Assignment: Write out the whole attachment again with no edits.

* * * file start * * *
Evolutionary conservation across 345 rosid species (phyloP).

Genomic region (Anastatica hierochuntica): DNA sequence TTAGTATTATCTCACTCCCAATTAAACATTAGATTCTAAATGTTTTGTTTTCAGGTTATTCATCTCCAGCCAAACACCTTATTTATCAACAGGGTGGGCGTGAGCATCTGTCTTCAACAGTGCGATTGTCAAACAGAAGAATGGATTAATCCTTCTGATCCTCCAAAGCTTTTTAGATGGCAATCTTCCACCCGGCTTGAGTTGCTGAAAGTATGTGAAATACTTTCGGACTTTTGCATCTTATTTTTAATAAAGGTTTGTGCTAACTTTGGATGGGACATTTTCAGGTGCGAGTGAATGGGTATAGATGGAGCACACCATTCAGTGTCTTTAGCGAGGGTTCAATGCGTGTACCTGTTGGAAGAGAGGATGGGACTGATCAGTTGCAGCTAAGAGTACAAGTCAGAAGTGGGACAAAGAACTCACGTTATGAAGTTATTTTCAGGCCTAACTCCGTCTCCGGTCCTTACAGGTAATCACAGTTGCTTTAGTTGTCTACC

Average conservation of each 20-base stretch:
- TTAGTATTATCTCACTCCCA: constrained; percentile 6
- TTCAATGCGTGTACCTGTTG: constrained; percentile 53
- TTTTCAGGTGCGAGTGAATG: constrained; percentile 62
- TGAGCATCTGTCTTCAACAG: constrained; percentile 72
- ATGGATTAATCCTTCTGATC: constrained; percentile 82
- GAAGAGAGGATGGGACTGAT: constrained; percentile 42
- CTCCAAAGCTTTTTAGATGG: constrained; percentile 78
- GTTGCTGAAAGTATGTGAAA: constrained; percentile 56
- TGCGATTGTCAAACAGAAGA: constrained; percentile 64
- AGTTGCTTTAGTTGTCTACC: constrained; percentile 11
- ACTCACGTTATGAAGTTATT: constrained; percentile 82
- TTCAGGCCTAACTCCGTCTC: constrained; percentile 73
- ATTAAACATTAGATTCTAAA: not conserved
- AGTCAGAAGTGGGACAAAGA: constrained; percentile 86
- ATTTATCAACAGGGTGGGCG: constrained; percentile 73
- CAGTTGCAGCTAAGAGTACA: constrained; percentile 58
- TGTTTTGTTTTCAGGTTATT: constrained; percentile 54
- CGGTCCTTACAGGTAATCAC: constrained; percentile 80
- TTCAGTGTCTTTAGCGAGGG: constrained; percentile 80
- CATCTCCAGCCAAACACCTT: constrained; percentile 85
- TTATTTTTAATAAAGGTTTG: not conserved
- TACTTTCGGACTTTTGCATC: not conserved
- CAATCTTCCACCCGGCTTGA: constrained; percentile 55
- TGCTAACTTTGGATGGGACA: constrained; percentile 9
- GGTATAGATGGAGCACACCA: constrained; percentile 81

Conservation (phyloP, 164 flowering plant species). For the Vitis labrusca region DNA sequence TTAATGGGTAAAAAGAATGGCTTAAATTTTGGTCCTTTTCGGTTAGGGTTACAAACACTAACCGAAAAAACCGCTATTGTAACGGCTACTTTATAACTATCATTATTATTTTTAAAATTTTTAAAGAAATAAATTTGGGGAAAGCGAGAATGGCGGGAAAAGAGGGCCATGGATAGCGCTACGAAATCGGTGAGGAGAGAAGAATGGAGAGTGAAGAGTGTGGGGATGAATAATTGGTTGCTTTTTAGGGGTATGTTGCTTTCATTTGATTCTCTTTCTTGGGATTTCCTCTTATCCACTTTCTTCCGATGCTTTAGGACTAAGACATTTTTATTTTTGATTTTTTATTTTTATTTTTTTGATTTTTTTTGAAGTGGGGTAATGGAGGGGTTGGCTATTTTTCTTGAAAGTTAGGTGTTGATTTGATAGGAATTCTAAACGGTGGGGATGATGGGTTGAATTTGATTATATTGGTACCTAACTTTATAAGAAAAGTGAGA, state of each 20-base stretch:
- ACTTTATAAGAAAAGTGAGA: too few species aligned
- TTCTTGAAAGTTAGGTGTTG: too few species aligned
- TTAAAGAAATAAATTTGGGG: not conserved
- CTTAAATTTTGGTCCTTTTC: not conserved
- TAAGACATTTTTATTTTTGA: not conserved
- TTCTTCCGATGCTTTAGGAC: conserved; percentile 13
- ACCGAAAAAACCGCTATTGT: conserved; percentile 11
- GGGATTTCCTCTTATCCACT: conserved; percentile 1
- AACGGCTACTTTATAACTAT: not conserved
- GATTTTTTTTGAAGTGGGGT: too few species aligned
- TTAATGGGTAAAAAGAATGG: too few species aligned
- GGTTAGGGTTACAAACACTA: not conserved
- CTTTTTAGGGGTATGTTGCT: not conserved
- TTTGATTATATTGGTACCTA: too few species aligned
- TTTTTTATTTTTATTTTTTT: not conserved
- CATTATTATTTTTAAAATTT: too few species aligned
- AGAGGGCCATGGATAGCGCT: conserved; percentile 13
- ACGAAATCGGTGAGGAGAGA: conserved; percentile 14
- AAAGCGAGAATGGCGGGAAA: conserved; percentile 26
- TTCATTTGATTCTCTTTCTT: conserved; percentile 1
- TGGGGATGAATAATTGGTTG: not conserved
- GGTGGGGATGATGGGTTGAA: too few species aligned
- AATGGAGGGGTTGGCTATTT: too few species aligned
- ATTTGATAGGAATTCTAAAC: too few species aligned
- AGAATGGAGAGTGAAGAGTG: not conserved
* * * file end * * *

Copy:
Evolutionary conservation across 345 rosid species (phyloP).

Genomic region (Anastatica hierochuntica): DNA sequence TTAGTATTATCTCACTCCCAATTAAACATTAGATTCTAAATGTTTTGTTTTCAGGTTATTCATCTCCAGCCAAACACCTTATTTATCAACAGGGTGGGCGTGAGCATCTGTCTTCAACAGTGCGATTGTCAAACAGAAGAATGGATTAATCCTTCTGATCCTCCAAAGCTTTTTAGATGGCAATCTTCCACCCGGCTTGAGTTGCTGAAAGTATGTGAAATACTTTCGGACTTTTGCATCTTATTTTTAATAAAGGTTTGTGCTAACTTTGGATGGGACATTTTCAGGTGCGAGTGAATGGGTATAGATGGAGCACACCATTCAGTGTCTTTAGCGAGGGTTCAATGCGTGTACCTGTTGGAAGAGAGGATGGGACTGATCAGTTGCAGCTAAGAGTACAAGTCAGAAGTGGGACAAAGAACTCACGTTATGAAGTTATTTTCAGGCCTAACTCCGTCTCCGGTCCTTACAGGTAATCACAGTTGCTTTAGTTGTCTACC

Average conservation of each 20-base stretch:
- TTAGTATTATCTCACTCCCA: constrained; percentile 6
- TTCAATGCGTGTACCTGTTG: constrained; percentile 53
- TTTTCAGGTGCGAGTGAATG: constrained; percentile 62
- TGAGCATCTGTCTTCAACAG: constrained; percentile 72
- ATGGATTAATCCTTCTGATC: constrained; percentile 82
- GAAGAGAGGATGGGACTGAT: constrained; percentile 42
- CTCCAAAGCTTTTTAGATGG: constrained; percentile 78
- GTTGCTGAAAGTATGTGAAA: constrained; percentile 56
- TGCGATTGTCAAACAGAAGA: constrained; percentile 64
- AGTTGCTTTAGTTGTCTACC: constrained; percentile 11
- ACTCACGTTATGAAGTTATT: constrained; percentile 82
- TTCAGGCCTAACTCCGTCTC: constrained; percentile 73
- ATTAAACATTAGATTCTAAA: not conserved
- AGTCAGAAGTGGGACAAAGA: constrained; percentile 86
- ATTTATCAACAGGGTGGGCG: constrained; percentile 73
- CAGTTGCAGCTAAGAGTACA: constrained; percentile 58
- TGTTTTGTTTTCAGGTTATT: constrained; percentile 54
- CGGTCCTTACAGGTAATCAC: constrained; percentile 80
- TTCAGTGTCTTTAGCGAGGG: constrained; percentile 80
- CATCTCCAGCCAAACACCTT: constrained; percentile 85
- TTATTTTTAATAAAGGTTTG: not conserved
- TACTTTCGGACTTTTGCATC: not conserved
- CAATCTTCCACCCGGCTTGA: constrained; percentile 55
- TGCTAACTTTGGATGGGACA: constrained; percentile 9
- GGTATAGATGGAGCACACCA: constrained; percentile 81

Conservation (phyloP, 164 flowering plant species). For the Vitis labrusca region DNA sequence TTAATGGGTAAAAAGAATGGCTTAAATTTTGGTCCTTTTCGGTTAGGGTTACAAACACTAACCGAAAAAACCGCTATTGTAACGGCTACTTTATAACTATCATTATTATTTTTAAAATTTTTAAAGAAATAAATTTGGGGAAAGCGAGAATGGCGGGAAAAGAGGGCCATGGATAGCGCTACGAAATCGGTGAGGAGAGAAGAATGGAGAGTGAAGAGTGTGGGGATGAATAATTGGTTGCTTTTTAGGGGTATGTTGCTTTCATTTGATTCTCTTTCTTGGGATTTCCTCTTATCCACTTTCTTCCGATGCTTTAGGACTAAGACATTTTTATTTTTGATTTTTTATTTTTATTTTTTTGATTTTTTTTGAAGTGGGGTAATGGAGGGGTTGGCTATTTTTCTTGAAAGTTAGGTGTTGATTTGATAGGAATTCTAAACGGTGGGGATGATGGGTTGAATTTGATTATATTGGTACCTAACTTTATAAGAAAAGTGAGA, state of each 20-base stretch:
- ACTTTATAAGAAAAGTGAGA: too few species aligned
- TTCTTGAAAGTTAGGTGTTG: too few species aligned
- TTAAAGAAATAAATTTGGGG: not conserved
- CTTAAATTTTGGTCCTTTTC: not conserved
- TAAGACATTTTTATTTTTGA: not conserved
- TTCTTCCGATGCTTTAGGAC: conserved; percentile 13
- ACCGAAAAAACCGCTATTGT: conserved; percentile 11
- GGGATTTCCTCTTATCCACT: conserved; percentile 1
- AACGGCTACTTTATAACTAT: not conserved
- GATTTTTTTTGAAGTGGGGT: too few species aligned
- TTAATGGGTAAAAAGAATGG: too few species aligned
- GGTTAGGGTTACAAACACTA: not conserved
- CTTTTTAGGGGTATGTTGCT: not conserved
- TTTGATTATATTGGTACCTA: too few species aligned
- TTTTTTATTTTTATTTTTTT: not conserved
- CATTATTATTTTTAAAATTT: too few species aligned
- AGAGGGCCATGGATAGCGCT: conserved; percentile 13
- ACGAAATCGGTGAGGAGAGA: conserved; percentile 14
- AAAGCGAGAATGGCGGGAAA: conserved; percentile 26
- TTCATTTGATTCTCTTTCTT: conserved; percentile 1
- TGGGGATGAATAATTGGTTG: not conserved
- GGTGGGGATGATGGGTTGAA: too few species aligned
- AATGGAGGGGTTGGCTATTT: too few species aligned
- ATTTGATAGGAATTCTAAAC: too few species aligned
- AGAATGGAGAGTGAAGAGTG: not conserved